Arizona lawmakers take issue with hybrid driver's licenses


Opposition is building in Arizona’s Legislature to Democratic Gov. Janet Napolitano’s plan to authorize a hybrid driver’s license that also would serve as a border-crossing card and would comply with the Real ID Act.


Napolitano and Homeland Security Secretary Michael Chertoff announced an agreement in December to create an Arizona driver’s license that will allow holders to cross the U.S. borders under the Western Hemisphere Travel Initiative. They also agreed that the new “enhanced driver’s license” would comply with the Real ID Act of 2005, which sets national standards for state driver's licenses and requires states to share information on license holders.


The new Arizona license would contain a radio frequency identification tag that can be scanned at a distance. Opponents have raised concerns about privacy and intrusiveness, as well as cost.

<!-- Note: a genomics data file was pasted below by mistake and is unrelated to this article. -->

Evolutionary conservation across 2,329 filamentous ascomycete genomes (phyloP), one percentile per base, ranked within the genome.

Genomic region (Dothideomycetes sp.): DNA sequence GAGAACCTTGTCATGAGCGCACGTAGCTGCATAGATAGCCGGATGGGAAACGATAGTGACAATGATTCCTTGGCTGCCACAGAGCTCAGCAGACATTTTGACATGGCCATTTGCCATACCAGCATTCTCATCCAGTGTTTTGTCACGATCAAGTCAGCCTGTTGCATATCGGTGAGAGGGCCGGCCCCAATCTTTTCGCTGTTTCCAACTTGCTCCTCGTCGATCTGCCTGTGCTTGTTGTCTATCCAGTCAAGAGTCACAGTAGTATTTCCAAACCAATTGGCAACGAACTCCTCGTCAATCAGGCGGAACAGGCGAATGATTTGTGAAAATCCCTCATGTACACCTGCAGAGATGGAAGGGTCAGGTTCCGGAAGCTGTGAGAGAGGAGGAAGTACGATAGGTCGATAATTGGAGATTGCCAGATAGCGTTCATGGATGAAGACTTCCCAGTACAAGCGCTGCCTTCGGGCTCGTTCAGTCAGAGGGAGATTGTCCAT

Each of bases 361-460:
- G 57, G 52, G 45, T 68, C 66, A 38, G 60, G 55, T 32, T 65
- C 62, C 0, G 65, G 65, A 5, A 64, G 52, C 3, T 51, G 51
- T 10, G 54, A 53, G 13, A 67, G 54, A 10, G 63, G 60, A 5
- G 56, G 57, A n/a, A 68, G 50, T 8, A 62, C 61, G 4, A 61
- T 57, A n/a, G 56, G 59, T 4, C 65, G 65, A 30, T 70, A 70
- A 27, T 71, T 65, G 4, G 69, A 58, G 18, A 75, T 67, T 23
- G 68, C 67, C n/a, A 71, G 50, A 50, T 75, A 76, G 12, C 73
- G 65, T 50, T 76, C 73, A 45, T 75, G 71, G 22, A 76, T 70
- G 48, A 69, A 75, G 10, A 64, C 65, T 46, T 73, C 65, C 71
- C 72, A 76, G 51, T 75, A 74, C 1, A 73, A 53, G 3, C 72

Legislation to implement the new hybrid driver’s license must be approved by the Arizona Legislature for the licenses to become reality, but the relevant legislation has failed to win approval in committee to date. “It is nowhere,” said a spokeswoman for Rep. Bill Konopnicki (R), sponsor of the bill.


Also, the Arizona House of Representatives last week passed legislation that would stop implementation of the Real ID Act in the state. That bill next goes to the Senate.


Arizona is one of four border states — including New York, Vermont and Washington — that have announced plans to issue hybrid driver's license and border-crossing identification cards. Washington began issuing the cards in January.


The card programs present opportunities for contractors active in identification card and identification management.


 



Alice Lipowicz writes for Washington Technology, an 1105 Government Information Group publication.

About the Author

Alice Lipowicz is a staff writer covering government 2.0, homeland security and other IT policies for Federal Computer Week.

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